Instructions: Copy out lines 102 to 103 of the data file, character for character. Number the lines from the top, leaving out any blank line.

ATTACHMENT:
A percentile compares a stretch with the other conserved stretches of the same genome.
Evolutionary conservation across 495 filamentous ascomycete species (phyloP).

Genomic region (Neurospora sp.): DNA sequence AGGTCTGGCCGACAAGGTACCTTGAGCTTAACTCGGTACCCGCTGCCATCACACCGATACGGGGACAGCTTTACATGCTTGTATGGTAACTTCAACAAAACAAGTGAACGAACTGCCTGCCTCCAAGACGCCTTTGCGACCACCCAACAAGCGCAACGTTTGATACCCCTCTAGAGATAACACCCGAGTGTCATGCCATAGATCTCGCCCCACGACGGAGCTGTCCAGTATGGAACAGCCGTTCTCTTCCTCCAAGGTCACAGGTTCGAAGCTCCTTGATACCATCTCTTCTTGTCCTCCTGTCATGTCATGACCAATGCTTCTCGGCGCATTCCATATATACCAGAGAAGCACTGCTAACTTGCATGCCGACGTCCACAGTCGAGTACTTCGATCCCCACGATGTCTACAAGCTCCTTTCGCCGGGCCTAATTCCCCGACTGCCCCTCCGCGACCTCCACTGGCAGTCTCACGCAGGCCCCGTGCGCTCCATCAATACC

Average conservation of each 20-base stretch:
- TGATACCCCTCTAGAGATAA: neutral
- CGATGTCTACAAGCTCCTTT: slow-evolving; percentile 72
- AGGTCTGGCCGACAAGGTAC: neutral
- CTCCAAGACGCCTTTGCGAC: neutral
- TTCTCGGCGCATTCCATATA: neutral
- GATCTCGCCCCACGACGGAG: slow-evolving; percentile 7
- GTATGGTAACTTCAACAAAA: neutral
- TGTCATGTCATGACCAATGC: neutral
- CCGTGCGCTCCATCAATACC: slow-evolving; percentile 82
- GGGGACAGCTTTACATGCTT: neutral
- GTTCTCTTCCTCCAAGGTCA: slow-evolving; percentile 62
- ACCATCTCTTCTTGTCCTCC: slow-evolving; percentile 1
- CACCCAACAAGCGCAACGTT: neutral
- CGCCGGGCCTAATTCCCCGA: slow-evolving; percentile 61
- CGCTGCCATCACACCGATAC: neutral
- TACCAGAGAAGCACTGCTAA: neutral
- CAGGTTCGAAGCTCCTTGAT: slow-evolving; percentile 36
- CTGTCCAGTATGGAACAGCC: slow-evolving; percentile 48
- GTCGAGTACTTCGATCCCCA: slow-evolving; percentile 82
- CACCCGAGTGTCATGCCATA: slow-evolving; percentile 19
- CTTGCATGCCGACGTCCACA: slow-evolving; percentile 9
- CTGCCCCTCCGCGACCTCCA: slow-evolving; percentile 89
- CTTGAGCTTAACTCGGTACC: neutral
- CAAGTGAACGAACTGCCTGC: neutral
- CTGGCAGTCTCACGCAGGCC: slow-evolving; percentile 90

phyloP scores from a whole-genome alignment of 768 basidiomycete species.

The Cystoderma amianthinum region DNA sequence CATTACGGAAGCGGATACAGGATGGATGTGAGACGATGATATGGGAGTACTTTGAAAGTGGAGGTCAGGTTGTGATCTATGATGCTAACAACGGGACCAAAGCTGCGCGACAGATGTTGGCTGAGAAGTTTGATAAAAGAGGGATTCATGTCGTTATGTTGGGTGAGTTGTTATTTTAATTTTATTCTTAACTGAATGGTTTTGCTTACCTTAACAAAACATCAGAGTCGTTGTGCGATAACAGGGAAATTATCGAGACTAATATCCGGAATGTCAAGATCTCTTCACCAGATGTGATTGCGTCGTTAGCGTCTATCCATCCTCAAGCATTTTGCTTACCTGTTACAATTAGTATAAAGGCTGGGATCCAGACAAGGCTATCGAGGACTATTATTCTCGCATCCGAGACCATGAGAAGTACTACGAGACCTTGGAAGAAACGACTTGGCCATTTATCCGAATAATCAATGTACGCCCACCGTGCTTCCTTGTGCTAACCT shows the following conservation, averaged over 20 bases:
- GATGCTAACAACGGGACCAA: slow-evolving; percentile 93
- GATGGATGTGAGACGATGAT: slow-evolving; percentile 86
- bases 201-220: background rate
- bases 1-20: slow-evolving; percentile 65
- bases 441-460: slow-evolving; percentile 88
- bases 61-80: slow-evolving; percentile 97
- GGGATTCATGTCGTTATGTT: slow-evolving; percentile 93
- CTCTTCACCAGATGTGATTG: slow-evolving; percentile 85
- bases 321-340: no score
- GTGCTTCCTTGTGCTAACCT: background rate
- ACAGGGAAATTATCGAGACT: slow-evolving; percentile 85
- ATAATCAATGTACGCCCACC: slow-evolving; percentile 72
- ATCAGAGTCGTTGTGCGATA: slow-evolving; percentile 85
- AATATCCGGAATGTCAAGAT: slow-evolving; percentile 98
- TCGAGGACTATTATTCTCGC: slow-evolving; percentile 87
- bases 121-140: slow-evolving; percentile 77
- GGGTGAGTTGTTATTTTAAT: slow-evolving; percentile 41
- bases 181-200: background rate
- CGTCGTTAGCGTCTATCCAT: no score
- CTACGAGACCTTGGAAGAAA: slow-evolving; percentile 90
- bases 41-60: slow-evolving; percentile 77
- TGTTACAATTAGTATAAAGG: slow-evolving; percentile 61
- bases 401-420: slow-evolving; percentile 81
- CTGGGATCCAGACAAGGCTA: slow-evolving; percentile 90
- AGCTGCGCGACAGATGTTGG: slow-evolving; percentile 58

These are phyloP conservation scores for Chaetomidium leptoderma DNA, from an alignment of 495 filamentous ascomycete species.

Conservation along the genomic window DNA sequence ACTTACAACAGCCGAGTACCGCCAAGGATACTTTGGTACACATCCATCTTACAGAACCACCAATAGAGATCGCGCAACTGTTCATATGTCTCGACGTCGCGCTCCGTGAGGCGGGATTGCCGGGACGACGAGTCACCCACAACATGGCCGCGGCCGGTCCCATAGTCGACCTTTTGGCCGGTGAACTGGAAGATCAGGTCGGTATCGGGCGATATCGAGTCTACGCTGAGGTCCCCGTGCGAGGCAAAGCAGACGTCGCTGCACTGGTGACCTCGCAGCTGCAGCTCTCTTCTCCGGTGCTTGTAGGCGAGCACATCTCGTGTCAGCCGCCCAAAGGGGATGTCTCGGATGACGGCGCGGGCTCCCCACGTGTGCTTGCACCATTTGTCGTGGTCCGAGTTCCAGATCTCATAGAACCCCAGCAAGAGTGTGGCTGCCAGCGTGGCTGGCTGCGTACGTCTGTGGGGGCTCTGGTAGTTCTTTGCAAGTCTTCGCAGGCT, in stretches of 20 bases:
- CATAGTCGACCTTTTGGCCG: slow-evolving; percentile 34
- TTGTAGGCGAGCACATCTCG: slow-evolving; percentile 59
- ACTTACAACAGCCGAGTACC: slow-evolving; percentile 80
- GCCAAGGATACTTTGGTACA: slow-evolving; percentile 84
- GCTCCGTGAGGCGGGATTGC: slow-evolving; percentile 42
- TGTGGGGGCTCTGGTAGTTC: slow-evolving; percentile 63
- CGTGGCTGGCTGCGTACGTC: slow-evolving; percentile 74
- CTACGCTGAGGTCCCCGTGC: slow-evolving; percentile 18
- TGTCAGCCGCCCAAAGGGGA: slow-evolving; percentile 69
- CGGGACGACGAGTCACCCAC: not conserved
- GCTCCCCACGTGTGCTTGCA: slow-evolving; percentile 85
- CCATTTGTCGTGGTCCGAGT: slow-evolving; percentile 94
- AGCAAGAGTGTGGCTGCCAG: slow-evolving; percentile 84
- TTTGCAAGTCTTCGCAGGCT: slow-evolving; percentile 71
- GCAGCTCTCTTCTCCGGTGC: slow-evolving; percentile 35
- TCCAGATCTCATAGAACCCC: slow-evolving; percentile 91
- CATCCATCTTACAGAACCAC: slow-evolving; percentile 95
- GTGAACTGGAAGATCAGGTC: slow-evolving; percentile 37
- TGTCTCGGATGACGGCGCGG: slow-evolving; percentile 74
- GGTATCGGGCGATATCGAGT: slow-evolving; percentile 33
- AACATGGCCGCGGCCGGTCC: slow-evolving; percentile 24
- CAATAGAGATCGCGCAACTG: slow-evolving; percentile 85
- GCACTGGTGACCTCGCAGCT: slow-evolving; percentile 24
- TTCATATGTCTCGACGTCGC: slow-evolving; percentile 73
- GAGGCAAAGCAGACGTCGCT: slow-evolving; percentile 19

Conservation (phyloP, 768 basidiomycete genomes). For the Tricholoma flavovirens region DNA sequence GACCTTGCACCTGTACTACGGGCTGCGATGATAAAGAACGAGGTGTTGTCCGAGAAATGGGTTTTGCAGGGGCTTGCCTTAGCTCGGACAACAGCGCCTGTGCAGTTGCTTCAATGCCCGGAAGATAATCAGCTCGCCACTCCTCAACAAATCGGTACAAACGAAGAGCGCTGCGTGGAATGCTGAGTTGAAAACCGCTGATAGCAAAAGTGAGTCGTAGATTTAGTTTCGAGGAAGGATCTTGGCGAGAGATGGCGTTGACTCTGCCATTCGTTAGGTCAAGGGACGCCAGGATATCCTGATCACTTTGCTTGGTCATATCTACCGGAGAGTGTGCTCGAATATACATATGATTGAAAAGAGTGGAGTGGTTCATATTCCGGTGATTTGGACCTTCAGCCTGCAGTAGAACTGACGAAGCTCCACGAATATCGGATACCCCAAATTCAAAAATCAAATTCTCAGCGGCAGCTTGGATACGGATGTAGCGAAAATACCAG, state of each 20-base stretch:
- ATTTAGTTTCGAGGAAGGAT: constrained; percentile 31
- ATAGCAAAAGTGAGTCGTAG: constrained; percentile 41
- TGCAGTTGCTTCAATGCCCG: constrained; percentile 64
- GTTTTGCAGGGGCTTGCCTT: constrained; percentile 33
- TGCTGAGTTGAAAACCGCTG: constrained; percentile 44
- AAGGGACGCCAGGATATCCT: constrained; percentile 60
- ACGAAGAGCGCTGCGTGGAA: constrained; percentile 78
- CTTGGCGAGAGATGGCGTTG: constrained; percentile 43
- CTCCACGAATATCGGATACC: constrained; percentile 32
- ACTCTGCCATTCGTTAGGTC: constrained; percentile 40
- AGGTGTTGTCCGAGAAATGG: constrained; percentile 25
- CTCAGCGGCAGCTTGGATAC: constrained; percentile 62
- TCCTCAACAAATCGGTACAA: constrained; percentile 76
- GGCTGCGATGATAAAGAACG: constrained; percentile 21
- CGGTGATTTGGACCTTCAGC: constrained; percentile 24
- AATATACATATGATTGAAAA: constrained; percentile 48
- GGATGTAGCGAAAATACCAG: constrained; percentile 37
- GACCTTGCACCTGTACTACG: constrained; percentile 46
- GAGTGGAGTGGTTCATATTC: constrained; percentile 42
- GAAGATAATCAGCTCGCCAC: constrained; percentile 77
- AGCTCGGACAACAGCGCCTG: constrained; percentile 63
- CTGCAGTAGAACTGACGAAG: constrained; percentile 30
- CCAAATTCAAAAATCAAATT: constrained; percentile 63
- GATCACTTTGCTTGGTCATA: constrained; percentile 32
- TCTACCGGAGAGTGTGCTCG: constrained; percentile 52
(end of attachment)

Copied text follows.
- GACCTTGCACCTGTACTACG: constrained; percentile 46
- GAGTGGAGTGGTTCATATTC: constrained; percentile 42